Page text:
The letter was sent by the Environmental Services Association’s (ESA) executive director Jacob Hayler with approval from groups representing local authorities, waste company companies and recycling business.
In the letter, Mr Hayler estimates that the UK is currently short of 100,000 HGV drivers “across the economy”.
He adds that the ESA’s members are currently reporting an average of 15% vacancy rates for driving roles.
To ease the crisis, the signatories are calling for a two-year derogation to the points-based immigration rules for trained HGV drivers.
Mr Hayler writes: “We recognise government’s attempts to address short-term resourcing pressures through relaxations to driver hours rules, but we are concerned that this will have negative health and safety implications.
“We therefore believe that HGV drivers should be recognised as an important shortage occupation with a two-year derogation to the points-based immigration rules for trained HGV drivers – allowing our sector, as well as others across the economy, sufficient access to a wider pool of drivers while we recruit and train the next generation of domestic drivers.”
The ESA is the trade association representing the UK’s resource and waste management industry.
Countersigned by representatives from several private waste management firms and other trade associations, the letter is addressed to transport secretary Grant Shapps and environment secretary George Eustice as well as home secretary Priti Patel.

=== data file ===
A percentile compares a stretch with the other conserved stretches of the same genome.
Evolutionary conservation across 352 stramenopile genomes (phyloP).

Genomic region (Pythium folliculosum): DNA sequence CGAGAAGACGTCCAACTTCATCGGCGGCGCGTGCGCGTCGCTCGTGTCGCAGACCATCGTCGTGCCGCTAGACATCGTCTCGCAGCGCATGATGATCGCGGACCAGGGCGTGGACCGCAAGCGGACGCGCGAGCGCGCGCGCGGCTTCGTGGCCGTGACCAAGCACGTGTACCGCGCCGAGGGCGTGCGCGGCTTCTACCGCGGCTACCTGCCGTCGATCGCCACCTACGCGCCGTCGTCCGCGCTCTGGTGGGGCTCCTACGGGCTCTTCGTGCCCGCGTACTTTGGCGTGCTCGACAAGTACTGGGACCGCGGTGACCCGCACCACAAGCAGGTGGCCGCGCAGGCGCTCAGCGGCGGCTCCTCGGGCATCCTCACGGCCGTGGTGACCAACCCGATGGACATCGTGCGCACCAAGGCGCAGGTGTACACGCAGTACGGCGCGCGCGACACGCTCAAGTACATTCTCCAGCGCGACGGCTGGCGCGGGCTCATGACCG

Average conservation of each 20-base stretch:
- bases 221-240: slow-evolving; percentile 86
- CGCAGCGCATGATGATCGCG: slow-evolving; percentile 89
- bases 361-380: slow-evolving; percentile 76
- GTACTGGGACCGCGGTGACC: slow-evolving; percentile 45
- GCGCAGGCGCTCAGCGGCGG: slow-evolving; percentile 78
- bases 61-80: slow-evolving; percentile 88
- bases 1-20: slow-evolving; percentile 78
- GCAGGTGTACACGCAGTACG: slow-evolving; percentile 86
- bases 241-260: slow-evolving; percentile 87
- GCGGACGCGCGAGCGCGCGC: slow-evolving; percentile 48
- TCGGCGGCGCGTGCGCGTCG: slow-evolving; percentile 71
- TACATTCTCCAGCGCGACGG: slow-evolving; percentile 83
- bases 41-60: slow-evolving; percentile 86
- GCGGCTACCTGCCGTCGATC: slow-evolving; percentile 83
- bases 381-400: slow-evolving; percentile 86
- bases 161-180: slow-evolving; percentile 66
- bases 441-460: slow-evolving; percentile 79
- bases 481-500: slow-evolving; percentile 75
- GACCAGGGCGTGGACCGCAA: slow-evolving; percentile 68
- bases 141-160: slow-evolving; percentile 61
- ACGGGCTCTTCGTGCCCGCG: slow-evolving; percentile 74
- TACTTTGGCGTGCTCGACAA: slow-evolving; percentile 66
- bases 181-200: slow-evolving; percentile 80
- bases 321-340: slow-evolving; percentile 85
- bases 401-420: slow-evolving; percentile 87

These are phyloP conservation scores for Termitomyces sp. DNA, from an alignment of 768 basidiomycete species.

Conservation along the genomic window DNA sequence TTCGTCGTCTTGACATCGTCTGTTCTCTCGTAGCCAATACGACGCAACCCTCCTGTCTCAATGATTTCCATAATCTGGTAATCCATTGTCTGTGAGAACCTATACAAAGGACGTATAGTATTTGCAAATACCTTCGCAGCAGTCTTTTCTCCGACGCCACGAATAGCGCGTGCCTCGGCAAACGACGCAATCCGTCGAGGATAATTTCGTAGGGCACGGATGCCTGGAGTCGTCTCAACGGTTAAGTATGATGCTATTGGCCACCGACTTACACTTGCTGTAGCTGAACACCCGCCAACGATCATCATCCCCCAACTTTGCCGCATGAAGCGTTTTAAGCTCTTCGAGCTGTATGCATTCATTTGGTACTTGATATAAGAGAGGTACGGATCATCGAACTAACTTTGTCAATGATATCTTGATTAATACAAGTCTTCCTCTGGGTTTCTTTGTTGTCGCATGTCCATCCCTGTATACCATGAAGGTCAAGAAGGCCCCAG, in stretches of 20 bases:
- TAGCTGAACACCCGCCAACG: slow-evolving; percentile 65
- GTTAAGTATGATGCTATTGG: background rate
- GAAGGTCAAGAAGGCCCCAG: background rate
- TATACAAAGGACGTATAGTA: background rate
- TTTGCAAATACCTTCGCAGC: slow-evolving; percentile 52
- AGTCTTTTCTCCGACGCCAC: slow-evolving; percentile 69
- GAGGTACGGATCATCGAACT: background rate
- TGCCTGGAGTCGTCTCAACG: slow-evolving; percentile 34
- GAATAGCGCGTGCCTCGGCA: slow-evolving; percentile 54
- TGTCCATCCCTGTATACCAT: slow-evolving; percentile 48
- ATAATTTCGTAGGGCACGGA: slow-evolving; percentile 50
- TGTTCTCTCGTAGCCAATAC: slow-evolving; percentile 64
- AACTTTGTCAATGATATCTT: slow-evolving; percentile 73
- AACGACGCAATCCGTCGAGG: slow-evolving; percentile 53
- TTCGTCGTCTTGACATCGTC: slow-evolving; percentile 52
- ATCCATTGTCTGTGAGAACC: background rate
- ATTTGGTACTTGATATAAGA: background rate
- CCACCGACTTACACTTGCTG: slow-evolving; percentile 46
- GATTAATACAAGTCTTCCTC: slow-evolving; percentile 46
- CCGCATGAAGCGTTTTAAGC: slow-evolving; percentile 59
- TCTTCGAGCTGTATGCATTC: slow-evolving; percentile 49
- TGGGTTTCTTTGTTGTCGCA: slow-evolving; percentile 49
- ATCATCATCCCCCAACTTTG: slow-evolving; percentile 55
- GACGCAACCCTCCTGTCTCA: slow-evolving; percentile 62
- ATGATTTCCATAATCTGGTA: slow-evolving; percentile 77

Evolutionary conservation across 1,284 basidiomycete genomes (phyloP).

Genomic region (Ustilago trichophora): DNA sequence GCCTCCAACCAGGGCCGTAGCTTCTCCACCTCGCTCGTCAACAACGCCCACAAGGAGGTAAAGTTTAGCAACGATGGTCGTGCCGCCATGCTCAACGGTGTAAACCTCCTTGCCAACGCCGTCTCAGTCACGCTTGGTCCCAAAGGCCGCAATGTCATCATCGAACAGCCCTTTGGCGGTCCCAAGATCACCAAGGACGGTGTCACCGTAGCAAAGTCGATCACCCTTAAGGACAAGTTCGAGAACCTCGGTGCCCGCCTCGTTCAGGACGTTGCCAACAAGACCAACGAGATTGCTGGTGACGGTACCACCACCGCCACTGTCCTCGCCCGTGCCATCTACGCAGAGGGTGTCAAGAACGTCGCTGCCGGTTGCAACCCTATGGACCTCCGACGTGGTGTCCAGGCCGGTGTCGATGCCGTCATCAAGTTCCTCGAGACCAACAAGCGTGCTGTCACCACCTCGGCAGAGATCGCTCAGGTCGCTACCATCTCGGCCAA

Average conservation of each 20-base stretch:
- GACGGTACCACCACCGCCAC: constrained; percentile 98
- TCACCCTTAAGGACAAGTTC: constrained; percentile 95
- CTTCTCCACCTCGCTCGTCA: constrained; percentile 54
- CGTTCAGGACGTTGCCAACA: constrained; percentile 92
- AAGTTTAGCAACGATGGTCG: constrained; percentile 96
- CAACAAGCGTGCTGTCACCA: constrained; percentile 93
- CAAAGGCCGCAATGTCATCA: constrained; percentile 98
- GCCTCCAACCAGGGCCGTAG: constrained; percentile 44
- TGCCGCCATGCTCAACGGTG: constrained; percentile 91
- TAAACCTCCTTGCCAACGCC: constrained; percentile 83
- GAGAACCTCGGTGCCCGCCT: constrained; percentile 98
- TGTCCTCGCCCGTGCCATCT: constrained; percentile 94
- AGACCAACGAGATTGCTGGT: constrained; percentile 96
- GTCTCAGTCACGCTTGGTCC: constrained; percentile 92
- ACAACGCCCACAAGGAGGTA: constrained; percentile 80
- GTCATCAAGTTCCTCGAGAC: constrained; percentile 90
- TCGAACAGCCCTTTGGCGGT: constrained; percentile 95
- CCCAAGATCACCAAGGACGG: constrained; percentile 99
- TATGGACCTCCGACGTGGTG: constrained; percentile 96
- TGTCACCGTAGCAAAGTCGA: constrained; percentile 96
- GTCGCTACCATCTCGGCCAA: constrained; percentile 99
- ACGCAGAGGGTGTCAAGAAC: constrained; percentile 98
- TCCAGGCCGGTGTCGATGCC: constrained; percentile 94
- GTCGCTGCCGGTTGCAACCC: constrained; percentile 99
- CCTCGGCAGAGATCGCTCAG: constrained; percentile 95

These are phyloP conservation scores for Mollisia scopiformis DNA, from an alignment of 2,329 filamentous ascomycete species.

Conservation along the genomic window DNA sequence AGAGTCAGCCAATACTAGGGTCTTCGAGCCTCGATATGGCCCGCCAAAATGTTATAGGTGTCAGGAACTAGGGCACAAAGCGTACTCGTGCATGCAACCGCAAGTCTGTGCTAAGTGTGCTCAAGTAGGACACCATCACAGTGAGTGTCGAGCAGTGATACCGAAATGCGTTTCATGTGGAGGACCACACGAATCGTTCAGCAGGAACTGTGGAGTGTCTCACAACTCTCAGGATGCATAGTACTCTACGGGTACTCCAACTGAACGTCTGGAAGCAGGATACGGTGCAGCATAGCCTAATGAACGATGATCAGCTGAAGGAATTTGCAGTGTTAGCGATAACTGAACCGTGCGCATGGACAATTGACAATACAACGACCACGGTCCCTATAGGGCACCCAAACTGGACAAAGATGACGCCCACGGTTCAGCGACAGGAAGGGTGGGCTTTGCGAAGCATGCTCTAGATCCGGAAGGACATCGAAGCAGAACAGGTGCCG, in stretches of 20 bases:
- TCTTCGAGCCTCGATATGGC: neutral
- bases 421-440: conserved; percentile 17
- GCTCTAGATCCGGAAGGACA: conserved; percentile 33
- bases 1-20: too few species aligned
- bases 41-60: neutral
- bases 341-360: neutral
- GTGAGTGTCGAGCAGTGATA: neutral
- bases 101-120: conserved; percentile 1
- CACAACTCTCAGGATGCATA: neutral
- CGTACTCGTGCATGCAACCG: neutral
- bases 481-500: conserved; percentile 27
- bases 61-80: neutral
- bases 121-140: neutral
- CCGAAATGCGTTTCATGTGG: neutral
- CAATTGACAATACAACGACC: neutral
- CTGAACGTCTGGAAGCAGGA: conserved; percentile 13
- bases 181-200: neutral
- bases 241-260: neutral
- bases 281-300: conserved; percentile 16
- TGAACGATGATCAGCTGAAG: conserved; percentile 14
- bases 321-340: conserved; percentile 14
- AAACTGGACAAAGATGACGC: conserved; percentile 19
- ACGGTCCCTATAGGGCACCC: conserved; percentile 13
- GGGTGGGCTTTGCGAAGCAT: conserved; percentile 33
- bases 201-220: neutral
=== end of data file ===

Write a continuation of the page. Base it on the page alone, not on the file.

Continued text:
In what one company called the waste sector’s “biggest challenge of the pandemic yet”, a national shortage of staff has caused a wave of disruption to services such as collections in recent weeks (see letsrecycle.com story ).
The shortage has been attributed in part to self-isolation regulations causing a ‘pingdemic’ and to tough, new immigration rules after Brexit.
In the letter, Mr Hayler describes the waste sector as providing “vital services” which are “critical to the economy as well as protecting public health and the environment”.
He says the shortage of drivers could hinder the sector’s ability to deliver upon the government’s resource-efficiency and environmental ambitions “in the longer term”.
And, while welcoming recently introduced measures to increase driver-testing capacity, he cautioned that these would take time to deliver the required numbers and that immediate relief was “urgently” needed for “this acute situation”.
Mr Hayler also said it was proving “very challenging” to fill the resourcing gap “given the dynamics of this labour market”. This is thought to be a reference to the fact that HGV drivers in the waste sector earn less compared to those carrying out similar roles elsewhere and face more challenging driving conditions. Retail is also thought to be seen as a more attractive sector (see letsrecycle.com story).
A full list of the letter’s signatories can be seen below: